However, some findings do not support continuity in violence and abuse in intimate relationships across generations (Ertem et al., 2000; Langevin et al., 2021; Thornberry et al., 2012; Tracy et al., 2018). Specifically, numerous protective factors can come into play for children who experience DVA, such as high levels of maternal social support in the postpartum period (Tracy et al., 2018), maternal warmth (Jaffee et al., 2013), paternal participation (Tracy et al., 2018), high socioeconomic status (Jaffee et al., 2013), higher satisfaction with parenthood (Thornberry et al., 2013) and healthy relationship with the partner (Jaffee et al., 2013). Several protective factors can also contribute to breaking the cycle of abusive parenting, such as financial stability and social support (Crouch et al., 2001; Dixon et al., 2009) and the presence of memories of positive childhood experiences (Narayan et al., 2019; Radford et al., 2019).

Moreover, a review by Radford et al. (2019) report several studies that investigated whether people model their behaviour on that of the caregiver of their same sex; therefore, father-to-mother violence may predict a male child’s use of violence and a female child’s victimisation in adult intimate relationships. The results were mixed with some studies such as that by Kwong et al. (2003) finding no association between the gender pattern of DVA experienced in childhood and DVA in adult relationships. Others (e.g., Heyman & Slep, 2002) supported a gendered approach to the intergenerational transmission of violence by showing that respondents had similar experiences of violence (committing or experiencing DVA) in adulthood as their same-sex (male or female) caregivers.

Taking into account the above literature, this study aims to explore the perceived impact of abusive childhood experiences on women’s and men’s parenting practices, from the perspectives of those who have experienced and who have perpetrated DVA and examine how a DVA psychological intervention may draw on these perceptions to shape caregivers’ parenting practices.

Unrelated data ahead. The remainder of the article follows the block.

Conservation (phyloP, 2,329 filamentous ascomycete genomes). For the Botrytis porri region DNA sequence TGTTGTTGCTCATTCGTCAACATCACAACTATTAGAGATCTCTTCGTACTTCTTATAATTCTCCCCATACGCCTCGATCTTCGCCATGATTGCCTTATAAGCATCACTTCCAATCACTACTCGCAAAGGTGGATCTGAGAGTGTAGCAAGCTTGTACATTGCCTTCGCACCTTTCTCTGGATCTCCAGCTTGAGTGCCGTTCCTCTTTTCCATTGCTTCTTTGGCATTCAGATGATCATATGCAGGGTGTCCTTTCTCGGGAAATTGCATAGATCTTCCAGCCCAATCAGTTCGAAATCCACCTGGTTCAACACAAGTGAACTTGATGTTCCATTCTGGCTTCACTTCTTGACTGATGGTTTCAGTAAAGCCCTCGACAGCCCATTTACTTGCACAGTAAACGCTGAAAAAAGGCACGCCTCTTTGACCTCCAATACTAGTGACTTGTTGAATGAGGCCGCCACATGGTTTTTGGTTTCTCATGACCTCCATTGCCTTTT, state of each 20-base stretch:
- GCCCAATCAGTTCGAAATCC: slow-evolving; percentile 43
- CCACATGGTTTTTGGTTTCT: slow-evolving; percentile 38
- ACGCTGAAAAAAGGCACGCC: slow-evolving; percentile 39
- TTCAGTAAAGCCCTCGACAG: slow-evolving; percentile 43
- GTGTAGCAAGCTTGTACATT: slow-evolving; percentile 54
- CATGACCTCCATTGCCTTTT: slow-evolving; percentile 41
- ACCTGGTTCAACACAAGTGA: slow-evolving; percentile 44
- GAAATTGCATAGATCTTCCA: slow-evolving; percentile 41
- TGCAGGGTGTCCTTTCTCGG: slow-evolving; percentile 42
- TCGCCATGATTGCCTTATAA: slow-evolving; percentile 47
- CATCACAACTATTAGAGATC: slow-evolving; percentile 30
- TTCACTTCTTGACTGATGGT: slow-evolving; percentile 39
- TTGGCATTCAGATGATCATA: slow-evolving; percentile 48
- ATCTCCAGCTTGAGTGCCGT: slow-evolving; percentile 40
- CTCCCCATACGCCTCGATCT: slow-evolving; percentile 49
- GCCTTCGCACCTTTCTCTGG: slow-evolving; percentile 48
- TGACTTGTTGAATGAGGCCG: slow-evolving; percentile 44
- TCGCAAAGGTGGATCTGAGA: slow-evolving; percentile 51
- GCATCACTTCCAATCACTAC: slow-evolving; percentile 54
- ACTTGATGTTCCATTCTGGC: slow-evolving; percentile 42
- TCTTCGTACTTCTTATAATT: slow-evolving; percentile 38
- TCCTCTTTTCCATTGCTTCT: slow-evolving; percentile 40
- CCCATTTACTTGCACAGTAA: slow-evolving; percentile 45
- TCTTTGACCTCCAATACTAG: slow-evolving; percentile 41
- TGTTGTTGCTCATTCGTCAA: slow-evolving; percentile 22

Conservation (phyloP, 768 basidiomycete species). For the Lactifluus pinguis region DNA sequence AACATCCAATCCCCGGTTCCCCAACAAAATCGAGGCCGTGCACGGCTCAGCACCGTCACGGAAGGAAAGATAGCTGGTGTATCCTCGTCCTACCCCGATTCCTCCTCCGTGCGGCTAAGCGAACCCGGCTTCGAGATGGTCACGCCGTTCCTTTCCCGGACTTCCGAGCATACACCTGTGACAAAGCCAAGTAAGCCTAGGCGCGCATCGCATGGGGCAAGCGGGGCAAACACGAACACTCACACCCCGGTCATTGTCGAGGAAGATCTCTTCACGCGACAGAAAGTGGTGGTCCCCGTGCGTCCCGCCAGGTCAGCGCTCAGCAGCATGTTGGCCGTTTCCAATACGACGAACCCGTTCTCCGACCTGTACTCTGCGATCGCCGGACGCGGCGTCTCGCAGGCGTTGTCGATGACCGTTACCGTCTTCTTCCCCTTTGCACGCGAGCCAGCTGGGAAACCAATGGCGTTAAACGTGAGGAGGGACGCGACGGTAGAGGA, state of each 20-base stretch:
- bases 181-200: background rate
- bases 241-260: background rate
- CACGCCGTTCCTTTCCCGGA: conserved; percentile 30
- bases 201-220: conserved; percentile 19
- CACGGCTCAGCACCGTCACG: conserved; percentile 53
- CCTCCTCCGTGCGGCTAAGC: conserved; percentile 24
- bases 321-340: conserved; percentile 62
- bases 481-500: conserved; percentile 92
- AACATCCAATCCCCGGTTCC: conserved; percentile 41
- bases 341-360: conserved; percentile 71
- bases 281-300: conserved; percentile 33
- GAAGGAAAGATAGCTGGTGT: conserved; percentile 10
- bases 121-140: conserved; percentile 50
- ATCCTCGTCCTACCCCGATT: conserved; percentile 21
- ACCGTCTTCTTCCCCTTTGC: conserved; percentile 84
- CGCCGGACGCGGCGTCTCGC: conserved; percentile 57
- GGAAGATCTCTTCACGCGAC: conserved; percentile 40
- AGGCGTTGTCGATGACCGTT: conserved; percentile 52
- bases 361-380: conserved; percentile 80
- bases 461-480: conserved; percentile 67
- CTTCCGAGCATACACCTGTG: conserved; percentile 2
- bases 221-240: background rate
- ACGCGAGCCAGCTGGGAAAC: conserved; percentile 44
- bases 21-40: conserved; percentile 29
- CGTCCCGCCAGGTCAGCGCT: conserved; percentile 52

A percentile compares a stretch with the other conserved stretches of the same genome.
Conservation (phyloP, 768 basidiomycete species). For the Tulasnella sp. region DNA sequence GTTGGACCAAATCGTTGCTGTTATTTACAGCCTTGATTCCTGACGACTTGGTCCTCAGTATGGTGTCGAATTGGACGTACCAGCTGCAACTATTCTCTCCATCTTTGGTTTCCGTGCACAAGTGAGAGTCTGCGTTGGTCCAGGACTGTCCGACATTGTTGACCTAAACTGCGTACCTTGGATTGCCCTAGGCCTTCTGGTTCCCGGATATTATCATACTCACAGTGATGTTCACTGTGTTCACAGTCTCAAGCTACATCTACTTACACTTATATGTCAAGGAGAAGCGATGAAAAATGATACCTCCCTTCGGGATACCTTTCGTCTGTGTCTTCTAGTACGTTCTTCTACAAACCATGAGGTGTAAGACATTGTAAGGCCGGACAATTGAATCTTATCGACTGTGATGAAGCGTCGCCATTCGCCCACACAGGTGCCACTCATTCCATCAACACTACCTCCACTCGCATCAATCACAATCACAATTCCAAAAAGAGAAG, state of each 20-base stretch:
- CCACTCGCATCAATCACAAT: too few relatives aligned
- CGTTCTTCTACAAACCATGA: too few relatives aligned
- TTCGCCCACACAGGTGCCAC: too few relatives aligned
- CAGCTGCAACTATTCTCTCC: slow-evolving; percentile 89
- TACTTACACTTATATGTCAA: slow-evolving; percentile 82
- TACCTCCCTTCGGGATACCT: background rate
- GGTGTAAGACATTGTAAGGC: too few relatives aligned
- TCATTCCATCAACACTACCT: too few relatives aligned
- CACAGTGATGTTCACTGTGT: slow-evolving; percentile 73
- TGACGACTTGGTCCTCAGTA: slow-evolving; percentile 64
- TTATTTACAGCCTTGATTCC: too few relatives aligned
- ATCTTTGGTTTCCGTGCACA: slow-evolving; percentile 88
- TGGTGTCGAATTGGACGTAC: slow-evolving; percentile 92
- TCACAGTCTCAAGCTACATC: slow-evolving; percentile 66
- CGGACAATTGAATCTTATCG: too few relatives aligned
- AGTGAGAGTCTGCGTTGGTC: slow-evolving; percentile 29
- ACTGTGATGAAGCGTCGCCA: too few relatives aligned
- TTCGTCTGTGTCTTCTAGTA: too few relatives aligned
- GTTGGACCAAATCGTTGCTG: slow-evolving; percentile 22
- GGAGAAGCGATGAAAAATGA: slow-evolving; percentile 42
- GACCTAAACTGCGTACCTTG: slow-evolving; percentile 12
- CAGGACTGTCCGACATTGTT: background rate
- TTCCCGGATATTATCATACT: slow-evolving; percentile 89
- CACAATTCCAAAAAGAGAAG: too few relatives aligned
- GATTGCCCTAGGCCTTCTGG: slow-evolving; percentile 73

Consolidated criteria for reporting qualitative research (CORE-Q) guidelines have been followed (Tong et al., 2007). This research is a secondary data analysis of repeated individual qualitative interviews, with pregnant mothers and fathers who reported DVA, conducted as part of a larger mixed-methods research evaluation of the prototype phase of a UK DVA psychological parenting intervention called For Baby’s Sake (Domoney et al., 2019; Trevillion et al., 2020).

A range of terms are commonly used to describe people who experience DVA, such as ‘victim’, ‘survivor’ or ‘person with lived experience of domestic abuse’. Perot and Chevous (2018) suggest that many people may not feel comfortable with terms used in the scientific literature, such as ‘victim’ or ‘survivor’. This is due to the fact that they may not have heard of these words before, or they do not feel they describe their experiences appropriately. Consequently, this paper adopts the term ‘people who have experienced DVA’ to refer to women participating in this project and who experienced violence by their partners. Moreover, for the purpose of this study, we will refer to the fathers included in the project as “men who commit DVA”.